Red Tails (2012) Poster


User Reviews

Review this title
294 Reviews
Sort by:
Filter by Rating:
George Lucas doesn't know anything about aerial warfare!
Lyle F. Padilla1 February 2012
I'm a former US Air Force F-4 Phantom Weapons Systems Officer (backseater).

You know this movie is crap when you start with a supposed fighter squadron commander who doesn't know the difference between a SQUAD (thirteen infantrymen) and a SQUADRON (48 fighter pilots).

To paraphrase General George S. Patton, George Lucas doesn't know anything more about real aerial warfare than he does about f --- ing! (And George C. Scott may have said "fornicating" in the movie PATTON, but the real Patton used the real F-word!)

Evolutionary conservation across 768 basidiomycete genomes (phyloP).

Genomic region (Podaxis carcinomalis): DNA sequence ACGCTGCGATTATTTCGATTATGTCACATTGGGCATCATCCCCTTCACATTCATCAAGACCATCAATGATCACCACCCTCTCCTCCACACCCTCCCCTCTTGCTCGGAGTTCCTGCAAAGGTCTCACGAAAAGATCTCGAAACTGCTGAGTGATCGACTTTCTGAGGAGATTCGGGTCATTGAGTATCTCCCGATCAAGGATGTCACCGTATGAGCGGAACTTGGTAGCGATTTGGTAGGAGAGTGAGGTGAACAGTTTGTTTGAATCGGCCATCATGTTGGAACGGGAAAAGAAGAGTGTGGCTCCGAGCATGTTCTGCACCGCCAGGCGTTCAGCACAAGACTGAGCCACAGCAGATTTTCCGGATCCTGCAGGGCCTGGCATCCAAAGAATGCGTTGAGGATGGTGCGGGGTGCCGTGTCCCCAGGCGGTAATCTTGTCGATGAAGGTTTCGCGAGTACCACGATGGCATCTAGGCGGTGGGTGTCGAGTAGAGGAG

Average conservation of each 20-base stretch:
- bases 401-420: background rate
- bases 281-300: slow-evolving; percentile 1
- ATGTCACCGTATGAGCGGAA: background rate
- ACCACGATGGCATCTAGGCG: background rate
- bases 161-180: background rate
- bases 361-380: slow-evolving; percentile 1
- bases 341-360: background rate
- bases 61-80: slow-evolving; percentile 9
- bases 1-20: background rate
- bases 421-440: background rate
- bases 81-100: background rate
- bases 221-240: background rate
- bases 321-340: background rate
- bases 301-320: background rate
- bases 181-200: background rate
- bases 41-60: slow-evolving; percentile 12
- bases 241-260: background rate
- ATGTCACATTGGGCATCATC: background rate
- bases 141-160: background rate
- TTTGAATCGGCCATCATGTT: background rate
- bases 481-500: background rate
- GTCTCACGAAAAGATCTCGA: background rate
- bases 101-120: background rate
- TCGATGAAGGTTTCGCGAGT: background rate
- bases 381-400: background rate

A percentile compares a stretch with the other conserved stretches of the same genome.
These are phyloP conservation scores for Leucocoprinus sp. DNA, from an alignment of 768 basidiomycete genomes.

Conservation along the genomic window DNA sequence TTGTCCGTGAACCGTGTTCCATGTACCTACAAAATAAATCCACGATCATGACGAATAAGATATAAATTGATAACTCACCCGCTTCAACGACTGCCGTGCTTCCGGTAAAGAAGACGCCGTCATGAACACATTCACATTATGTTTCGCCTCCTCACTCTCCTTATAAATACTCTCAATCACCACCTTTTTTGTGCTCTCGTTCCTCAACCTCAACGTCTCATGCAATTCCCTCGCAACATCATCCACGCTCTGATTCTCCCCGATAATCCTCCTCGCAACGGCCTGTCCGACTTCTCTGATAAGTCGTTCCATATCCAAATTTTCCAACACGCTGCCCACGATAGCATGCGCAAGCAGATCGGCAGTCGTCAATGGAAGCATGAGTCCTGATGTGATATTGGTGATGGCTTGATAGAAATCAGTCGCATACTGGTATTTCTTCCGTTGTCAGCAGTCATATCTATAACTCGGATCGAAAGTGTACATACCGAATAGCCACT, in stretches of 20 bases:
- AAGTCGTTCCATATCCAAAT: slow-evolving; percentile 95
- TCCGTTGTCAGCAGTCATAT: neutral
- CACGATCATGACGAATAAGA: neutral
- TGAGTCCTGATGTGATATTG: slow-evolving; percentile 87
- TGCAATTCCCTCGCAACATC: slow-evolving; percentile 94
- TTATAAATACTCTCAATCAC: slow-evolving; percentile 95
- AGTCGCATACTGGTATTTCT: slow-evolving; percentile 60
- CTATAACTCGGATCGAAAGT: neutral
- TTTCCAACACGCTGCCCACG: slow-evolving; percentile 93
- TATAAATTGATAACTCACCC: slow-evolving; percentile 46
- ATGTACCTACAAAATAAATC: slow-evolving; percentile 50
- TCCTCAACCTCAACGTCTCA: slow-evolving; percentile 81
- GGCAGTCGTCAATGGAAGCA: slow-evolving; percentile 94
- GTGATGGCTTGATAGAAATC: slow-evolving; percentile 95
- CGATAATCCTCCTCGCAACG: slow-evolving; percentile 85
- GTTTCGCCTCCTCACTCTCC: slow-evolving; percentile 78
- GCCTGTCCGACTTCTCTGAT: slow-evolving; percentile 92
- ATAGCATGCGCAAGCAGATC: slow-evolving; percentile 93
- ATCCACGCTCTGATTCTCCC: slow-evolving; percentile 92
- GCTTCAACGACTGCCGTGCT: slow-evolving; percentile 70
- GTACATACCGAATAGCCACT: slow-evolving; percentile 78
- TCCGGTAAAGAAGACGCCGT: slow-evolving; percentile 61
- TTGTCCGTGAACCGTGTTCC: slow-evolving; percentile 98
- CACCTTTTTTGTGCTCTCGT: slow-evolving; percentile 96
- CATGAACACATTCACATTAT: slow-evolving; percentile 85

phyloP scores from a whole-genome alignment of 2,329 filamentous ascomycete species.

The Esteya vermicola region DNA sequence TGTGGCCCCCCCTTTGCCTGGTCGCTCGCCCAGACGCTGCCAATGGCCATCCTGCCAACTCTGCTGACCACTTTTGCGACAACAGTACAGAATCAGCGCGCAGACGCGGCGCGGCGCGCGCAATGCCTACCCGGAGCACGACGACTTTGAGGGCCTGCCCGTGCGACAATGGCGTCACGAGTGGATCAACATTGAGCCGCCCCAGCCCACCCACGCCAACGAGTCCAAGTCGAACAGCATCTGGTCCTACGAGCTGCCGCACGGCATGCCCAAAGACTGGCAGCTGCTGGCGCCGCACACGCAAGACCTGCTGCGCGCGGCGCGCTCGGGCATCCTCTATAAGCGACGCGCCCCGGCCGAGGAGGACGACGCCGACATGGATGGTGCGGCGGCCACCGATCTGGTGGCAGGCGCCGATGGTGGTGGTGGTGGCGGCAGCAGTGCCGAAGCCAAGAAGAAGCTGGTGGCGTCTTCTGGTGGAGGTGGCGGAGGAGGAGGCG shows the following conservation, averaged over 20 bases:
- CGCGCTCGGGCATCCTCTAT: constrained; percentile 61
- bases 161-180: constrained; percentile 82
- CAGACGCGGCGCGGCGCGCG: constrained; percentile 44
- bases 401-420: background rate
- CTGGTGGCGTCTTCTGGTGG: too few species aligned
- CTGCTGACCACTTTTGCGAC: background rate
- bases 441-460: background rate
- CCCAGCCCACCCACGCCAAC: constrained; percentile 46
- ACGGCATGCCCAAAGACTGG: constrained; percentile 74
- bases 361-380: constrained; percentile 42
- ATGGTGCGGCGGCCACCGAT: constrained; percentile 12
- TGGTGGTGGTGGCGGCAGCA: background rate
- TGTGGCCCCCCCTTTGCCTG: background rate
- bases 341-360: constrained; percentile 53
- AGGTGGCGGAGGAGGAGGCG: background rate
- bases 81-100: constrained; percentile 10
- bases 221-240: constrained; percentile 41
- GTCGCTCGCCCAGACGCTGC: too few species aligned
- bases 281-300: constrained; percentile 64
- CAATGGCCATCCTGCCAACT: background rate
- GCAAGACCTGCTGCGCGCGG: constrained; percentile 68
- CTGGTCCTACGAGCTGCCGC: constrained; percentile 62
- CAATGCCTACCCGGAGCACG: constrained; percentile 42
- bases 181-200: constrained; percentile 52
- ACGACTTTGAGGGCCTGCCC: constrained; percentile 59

Lucas was absolutely the worst person in the movie industry to do this movie. This movie is only the latest of many giant steps down the primrose path which Lucas started the world's movie-viewing public with the first STAR WARS movie in 1977; I distinctly remember the documentary on the making of that movie, in which Lucas patted himself on the back for patterning his battle scenes after what he claimed to be the most realistic dogfight scenes ever filmed, and at the same time in the documentary intercutting his scenes with those from A YANK IN THE RAF which were absolutely THE phoniest looking flying scenes ever filmed! And he hasn't bothered to learn jack about aerial warfare in the last 35 years; he's just conned most of the whole world into thinking his cartoonish creations are reality when they're the farthest thing from it.